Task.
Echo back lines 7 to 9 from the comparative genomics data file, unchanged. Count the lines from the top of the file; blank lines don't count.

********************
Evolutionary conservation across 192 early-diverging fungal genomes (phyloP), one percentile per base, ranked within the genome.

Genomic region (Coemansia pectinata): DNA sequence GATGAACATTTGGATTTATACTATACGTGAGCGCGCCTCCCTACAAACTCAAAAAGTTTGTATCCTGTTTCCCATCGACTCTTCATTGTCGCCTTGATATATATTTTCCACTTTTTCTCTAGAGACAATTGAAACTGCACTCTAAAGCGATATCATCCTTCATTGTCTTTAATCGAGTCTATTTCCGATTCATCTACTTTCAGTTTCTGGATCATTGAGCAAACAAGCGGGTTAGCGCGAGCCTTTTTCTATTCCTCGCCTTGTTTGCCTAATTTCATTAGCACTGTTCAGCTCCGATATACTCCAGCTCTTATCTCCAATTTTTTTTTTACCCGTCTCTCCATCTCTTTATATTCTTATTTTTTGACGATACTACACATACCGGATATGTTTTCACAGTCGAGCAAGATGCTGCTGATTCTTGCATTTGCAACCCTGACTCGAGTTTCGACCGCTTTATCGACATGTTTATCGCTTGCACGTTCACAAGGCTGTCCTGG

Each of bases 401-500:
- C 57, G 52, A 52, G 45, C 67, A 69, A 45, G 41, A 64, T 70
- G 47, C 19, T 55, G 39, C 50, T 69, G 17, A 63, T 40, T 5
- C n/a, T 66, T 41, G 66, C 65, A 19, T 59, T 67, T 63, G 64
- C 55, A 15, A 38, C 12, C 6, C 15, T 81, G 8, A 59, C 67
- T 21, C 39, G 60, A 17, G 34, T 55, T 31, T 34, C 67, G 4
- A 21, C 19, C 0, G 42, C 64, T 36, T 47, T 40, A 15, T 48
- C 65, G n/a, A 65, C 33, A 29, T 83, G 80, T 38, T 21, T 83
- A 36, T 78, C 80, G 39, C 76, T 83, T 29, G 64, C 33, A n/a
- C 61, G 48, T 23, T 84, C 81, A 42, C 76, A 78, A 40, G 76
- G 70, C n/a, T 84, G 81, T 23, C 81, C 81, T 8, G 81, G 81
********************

- C 55, A 15, A 38, C 12, C 6, C 15, T 81, G 8, A 59, C 67
- T 21, C 39, G 60, A 17, G 34, T 55, T 31, T 34, C 67, G 4
- A 21, C 19, C 0, G 42, C 64, T 36, T 47, T 40, A 15, T 48